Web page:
How did a critical COVID-19 patient recover from lung transplant?




After 166 days in hospital, Cui Zhiqiang, a critically ill COVID-19 patient, who received a double-lung transplant after his lungs were irreversibly fiberized, was discharged from the People's Hospital of Wuhan University two weeks ago and then transferred to a local rehabilitation center.

Ten COVID-19 patients worldwide have undergone such lung surgeries, and Cui was the first one to be discharged from the hospital. From getting confirmed of COVID-19 to being transferred to ICU, from ECMO to lung transplant, Cui survived through layers of grinding difficulties.

Cui, 65, was diagnosed with COVID-19 on February 7. His condition deteriorated rapidly after the diagnosis. On February 16, he was admitted to the ICU and put on a ventilator. Two days later, it turned out that the ventilator was not sufficient to sustain his blood oxygenation levels, so ECMO was used to provide oxygen to sustain his life.

ECMO works by temporarily drawing blood from the body to allow artificial oxygenation of the red blood cells and removal of carbon dioxide.

"When we took him over, despite severe lung failure, other internal organs were relatively stable. So at the time, we adjusted and optimized the treatment plan, hoping to create a good condition for the recovery of his lungs by keeping other organs in good condition," said Kang Yan, one of China’s top experts in critical care medicine.

Kang said he tried to help Cui get rid of the ECMO by lowering the index of the instrument, expecting his lungs to function a little bit, but it failed. It turned out that Cui could get enough oxygen to support his life only when the machine maintained at a "full flow" level.

Cui Zhiqiang was the first one to be discharged from the hospital after lung transplant. /People's Daily

One more month after using ECMO, complications appeared: a serious bacterial infection at the puncture site. The only way to save him at that point was to replace the tube that linked his body to the machine. However, replacing the tube meant temporary shutdown of ECMO, during which he could suffer profuse bleeding.

"When we pulled the tube out, the blood spurted out and blurred our entire vision of surgical operations. Most of the gauzes were dyed red. We put pressure to stop the bleeding," said Zhou Chenliang, director of Critical Care Medicine Department in People's Hospital of Wuhan University, adding the whole process lasted about 10 minutes and they finally proceeded when bleeding reduced.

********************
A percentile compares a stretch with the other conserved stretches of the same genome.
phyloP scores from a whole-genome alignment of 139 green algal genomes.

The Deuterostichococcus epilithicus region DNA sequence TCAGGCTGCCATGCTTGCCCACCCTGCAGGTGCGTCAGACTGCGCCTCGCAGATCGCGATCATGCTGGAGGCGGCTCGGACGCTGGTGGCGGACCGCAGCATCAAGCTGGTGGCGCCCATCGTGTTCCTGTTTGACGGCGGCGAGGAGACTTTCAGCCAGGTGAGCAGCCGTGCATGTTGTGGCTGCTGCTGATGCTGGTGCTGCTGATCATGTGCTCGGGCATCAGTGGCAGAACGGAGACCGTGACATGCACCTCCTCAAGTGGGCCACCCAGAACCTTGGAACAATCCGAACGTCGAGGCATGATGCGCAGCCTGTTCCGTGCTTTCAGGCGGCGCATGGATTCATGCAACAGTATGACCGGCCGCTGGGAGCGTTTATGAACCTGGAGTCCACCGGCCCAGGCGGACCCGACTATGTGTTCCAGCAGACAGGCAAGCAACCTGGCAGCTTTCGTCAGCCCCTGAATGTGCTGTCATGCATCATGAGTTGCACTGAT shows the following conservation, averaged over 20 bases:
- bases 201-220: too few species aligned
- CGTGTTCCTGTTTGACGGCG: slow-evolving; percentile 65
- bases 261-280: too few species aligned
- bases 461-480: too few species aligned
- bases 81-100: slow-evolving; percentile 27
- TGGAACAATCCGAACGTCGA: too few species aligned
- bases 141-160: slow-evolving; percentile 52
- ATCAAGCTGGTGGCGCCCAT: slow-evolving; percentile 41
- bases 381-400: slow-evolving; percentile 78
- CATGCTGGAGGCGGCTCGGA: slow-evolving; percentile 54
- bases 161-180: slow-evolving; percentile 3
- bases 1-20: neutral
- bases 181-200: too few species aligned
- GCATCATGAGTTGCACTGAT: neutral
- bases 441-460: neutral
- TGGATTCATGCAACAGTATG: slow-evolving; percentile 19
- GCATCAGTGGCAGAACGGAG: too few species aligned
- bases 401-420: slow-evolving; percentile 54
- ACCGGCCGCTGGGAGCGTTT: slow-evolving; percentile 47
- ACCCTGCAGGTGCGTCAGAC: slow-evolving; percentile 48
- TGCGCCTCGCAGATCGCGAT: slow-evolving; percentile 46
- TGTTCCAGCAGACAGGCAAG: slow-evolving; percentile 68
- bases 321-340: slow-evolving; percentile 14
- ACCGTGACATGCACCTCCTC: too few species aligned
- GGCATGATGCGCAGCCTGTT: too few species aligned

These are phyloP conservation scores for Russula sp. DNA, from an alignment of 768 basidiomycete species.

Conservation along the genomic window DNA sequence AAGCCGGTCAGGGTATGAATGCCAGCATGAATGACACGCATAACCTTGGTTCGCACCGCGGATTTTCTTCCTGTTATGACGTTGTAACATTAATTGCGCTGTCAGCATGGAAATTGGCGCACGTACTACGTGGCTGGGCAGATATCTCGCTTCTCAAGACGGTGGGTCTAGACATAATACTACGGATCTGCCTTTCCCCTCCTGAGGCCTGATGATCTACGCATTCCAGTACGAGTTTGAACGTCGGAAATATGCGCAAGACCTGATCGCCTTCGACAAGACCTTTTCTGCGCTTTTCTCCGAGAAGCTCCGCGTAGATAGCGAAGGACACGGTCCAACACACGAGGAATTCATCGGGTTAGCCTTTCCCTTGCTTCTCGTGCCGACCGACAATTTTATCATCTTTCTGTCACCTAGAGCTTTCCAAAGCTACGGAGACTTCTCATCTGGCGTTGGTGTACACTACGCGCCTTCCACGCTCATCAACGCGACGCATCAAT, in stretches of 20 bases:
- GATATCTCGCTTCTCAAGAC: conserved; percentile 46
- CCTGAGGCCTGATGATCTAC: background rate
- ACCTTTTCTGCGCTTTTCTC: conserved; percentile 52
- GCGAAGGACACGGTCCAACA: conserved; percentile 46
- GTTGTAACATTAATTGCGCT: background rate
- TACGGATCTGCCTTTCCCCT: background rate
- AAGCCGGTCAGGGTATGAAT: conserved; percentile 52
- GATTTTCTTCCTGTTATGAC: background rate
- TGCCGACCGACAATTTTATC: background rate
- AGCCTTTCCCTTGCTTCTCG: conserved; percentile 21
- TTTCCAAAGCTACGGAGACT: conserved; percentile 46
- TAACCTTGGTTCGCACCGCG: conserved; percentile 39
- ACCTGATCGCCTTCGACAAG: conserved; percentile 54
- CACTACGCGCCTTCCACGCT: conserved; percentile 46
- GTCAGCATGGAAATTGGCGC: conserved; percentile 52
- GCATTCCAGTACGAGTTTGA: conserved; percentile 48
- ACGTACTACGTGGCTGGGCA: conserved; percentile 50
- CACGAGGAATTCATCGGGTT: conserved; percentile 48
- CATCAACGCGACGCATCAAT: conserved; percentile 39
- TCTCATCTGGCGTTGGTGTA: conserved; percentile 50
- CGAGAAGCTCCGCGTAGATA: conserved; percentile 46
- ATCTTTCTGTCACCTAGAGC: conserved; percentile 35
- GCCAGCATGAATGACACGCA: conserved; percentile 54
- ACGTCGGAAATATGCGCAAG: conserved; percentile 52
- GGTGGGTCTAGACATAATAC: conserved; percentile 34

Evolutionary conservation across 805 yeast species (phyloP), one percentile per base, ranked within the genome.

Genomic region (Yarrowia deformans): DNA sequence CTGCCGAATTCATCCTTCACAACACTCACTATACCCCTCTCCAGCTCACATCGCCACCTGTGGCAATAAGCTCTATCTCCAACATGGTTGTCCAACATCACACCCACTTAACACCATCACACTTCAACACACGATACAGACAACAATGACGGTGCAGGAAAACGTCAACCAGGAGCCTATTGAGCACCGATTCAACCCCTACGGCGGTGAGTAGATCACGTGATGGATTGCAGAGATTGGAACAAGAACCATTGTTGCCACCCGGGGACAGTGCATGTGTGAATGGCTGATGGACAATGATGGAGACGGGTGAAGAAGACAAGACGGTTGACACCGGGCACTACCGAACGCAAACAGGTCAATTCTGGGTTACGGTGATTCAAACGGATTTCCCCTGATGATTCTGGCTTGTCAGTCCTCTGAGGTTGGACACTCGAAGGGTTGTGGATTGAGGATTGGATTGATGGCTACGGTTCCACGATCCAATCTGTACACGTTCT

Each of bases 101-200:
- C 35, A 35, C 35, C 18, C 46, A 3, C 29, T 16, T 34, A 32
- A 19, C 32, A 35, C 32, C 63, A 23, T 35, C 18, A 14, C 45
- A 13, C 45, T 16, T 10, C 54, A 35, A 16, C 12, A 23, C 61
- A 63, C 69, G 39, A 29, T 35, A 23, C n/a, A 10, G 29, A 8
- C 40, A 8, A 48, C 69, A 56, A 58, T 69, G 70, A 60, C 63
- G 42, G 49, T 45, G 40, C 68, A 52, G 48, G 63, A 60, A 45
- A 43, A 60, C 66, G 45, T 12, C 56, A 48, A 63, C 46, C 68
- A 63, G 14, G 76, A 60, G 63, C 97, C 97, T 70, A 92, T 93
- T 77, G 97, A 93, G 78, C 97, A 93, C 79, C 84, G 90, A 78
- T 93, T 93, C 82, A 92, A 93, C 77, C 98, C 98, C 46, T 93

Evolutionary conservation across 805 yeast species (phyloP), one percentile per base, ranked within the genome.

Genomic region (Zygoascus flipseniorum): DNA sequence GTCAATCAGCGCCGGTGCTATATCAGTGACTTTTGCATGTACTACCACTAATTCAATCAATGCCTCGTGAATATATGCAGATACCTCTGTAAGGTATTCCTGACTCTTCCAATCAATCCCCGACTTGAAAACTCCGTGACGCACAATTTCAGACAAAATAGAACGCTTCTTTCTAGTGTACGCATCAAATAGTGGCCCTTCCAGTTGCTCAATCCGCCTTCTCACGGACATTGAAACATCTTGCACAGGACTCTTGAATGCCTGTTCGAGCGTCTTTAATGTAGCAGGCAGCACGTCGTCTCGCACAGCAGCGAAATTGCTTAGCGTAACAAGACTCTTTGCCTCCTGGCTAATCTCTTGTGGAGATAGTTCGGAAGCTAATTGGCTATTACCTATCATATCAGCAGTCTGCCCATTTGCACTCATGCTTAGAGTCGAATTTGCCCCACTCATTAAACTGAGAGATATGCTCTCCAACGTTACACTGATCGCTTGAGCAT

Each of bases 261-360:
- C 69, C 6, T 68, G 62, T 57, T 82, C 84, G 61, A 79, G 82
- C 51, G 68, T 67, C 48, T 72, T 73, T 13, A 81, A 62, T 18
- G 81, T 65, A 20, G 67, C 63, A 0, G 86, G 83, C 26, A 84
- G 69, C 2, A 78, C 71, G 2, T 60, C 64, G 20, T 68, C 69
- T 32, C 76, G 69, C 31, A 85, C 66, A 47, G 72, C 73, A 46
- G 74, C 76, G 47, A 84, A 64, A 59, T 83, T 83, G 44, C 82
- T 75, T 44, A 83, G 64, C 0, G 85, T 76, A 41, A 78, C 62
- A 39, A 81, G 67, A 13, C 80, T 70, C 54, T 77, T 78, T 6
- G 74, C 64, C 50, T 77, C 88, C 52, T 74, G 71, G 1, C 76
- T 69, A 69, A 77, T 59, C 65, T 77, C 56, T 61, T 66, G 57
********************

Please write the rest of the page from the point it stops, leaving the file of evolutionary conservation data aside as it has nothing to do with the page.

When medics tried numerous measures to sustain Cui's life, others were considering lung transplant as pulmonary dysfunction had no chance to be cured and ECMO would sooner or later cause complications like bleeding and infection.

"Doctors in organ transplant have been discussing lung transplant for critically ill COVID-19 patients whose lungs are severely damaged but other organs are in good condition," said Lin Huiqing, a thoracic surgeon at People's Hospital of Wuhan University.

She said that after thorough discussion among experts, medical requirements for lung transplant for COVID-19 patients became clear: heart, liver and kidney functions should be normal, blood coagulation should be regular, the bacterial infection should be in control and coronavirus test result should be negative. The most important thing is to get consent from the patient.

The surgery took about eight hours and cost 10,000 milliliters of blood – the total volume of blood in two male adults. /People's Daily

"Our country's organ transplant system is gradually improving together with our organ donation system and surgical techniques. China's transplant technology is now gaining worldwide recognition," Lin said. "Respect for the autonomy of life is a must for organ transplant."

Over 40 medics entered the operation room at 3 p.m. on April 20. The surgery was performed under the highest level of surgical protection, with medics wearing three layers of surgical gloves and full face and head shields, each weighing four to five kilograms.

The surgery took about eight hours and cost 10,000 milliliters of blood – the total volume of blood in two male adults.

Chen Jingyu, one of China's top lung transplant specialists, termed the surgery unprecedented.

Even some doctors questioned if it was worthy to save a 65-year-old man at such a high cost.

Zhou said the government policy "Leave no one unattended; Leave no one untreated" assured most experts, allowing them to just focus on saving lives without worrying about financial costs and other social pressures. During the pandemic, COVID-19 treatment fees are all covered by the government.

"I've participated in several COVID-19 discussions with other experts. In that atmosphere, I felt there was no need to hold back, reserve or fear," Zhou said. "In that situation, if I held back, it would have been wrong."

He said he and other doctors could have given up, but they chose to step up efforts as they had the support of the entire country.

(Editor: Yang Xuemin)

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